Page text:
The Rotterdam Bar in Belfast’s Sailortown has a long association with popular music, right back to the first days of real pop in the early nineteen-sixties. But obviously the place itself is a lot older than that. Under its layers of colourful paint, the façade looks to be from about 1820, although the angle and slates of the roof look a little older, so there’s possibly an eighteenth-century building there which was fashionably updated when a few decades old.
According to local stories, the building was a holding centre for prisoners on their way to transported exile in Australia before becoming a bar, some time before 1900. In the late 1800s, the small docks and basins in the area had been filled in, leaving the Rotterdam more urban than dockside, but it still attracted a somewhat maritime clientele, as well as the ladies who made their living from passing trade.
Another visitor was “Buck” Alec Robinson, who was a small-time criminal who lived in Sailortown in the first half of the 1900’s. What marked him out from the average hoodlum was that he had a pet lion (or possibly two: sources disagree), which he would take for walks in the streets. But that wasn’t the end of the story. Buck Alec wasn’t just some picaresque and colourful character; he was a terrorist and murderer, personally responsible for at least five sectarian killings, and leader of a gang of psychotic thugs. What’s more, although it has not been conclusively proven, it is likely that some of his murders were secretly commissioned by the “respectable” government of the new Northern Ireland as part of a terror campaign against a perceived Irish Nationalist “threat”.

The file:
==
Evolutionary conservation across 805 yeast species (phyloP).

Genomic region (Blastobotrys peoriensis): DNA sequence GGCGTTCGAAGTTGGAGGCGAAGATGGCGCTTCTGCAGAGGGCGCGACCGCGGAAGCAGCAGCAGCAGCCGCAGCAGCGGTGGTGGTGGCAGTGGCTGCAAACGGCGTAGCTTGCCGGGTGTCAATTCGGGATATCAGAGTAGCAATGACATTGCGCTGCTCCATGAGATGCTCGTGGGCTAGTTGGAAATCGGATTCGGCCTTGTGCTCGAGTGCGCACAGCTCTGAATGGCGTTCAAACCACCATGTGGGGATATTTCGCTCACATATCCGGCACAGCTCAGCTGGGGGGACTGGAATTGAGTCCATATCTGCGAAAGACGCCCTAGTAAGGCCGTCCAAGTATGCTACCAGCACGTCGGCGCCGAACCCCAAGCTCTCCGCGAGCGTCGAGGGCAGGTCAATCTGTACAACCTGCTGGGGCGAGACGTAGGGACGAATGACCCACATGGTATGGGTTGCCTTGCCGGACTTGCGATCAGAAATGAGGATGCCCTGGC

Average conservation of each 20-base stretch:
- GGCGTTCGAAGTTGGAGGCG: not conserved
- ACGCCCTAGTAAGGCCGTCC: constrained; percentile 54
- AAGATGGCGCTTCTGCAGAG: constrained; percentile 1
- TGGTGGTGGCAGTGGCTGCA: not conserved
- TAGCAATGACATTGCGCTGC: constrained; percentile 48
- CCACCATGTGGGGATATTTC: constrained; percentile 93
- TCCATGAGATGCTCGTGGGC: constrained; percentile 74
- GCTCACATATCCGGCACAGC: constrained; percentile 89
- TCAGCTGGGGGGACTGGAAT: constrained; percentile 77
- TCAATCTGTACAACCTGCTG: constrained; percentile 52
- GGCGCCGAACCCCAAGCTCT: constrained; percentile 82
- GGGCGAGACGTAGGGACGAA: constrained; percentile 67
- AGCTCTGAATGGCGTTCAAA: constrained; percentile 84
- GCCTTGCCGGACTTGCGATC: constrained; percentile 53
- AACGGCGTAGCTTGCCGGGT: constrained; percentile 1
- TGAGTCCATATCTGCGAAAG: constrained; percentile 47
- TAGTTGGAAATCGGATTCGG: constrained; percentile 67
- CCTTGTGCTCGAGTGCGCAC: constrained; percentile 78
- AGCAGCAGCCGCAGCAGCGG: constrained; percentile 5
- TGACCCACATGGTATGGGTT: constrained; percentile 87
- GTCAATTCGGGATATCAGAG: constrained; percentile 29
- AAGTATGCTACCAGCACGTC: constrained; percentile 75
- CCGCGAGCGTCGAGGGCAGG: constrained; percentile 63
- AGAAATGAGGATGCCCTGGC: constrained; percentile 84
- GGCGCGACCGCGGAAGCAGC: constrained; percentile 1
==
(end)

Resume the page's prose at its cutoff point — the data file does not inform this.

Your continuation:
But it wasn’t all hoods. By the sixties, you had hippies and rockers playing sets in the “compact” front room. Van Morrison, Henry McCullough, all the greats. There was always variety, but the general musical theme depended on the tastes of the management at any particular time. People still remember fondly the biker/metal period evidenced by the many posters now layering the ceiling.
But then, disaster. In the ballooning property boom of the 21st century, the whole area was bought up for “redevelopment”. Everything apart from the Rotterdam (and Pat’s Bar, to which it’s connected) and the Catholic church was demolished and levelled. It made me think of photos of war devastation, like Dresden or Coventry or even Hiroshima. The parishioners fought a long, and eventually successful, battle against the Church authorities to have their church retained in use. People campaigned to keep the Rotterdam open and a series of brave individuals took over the lease and continued trading and hosting gigs.
But support for the Rotterdam was lacking in those with power to do something about it. Planning permission was granted to demolish the historic building and replace it with a lovely block of apartments. The only thing holding that back has been the collapse of the housing market, and that can only be a temporary situation. Sooner or later, the Rotterdam will be no more than a footnote in history.
Yet, in defiance of all expectation, the Rotterdam is still open for business and still hosting live bands. I’ll be playing a gig with Cold Comfort tonight. Come down and see us: it might be your last chance.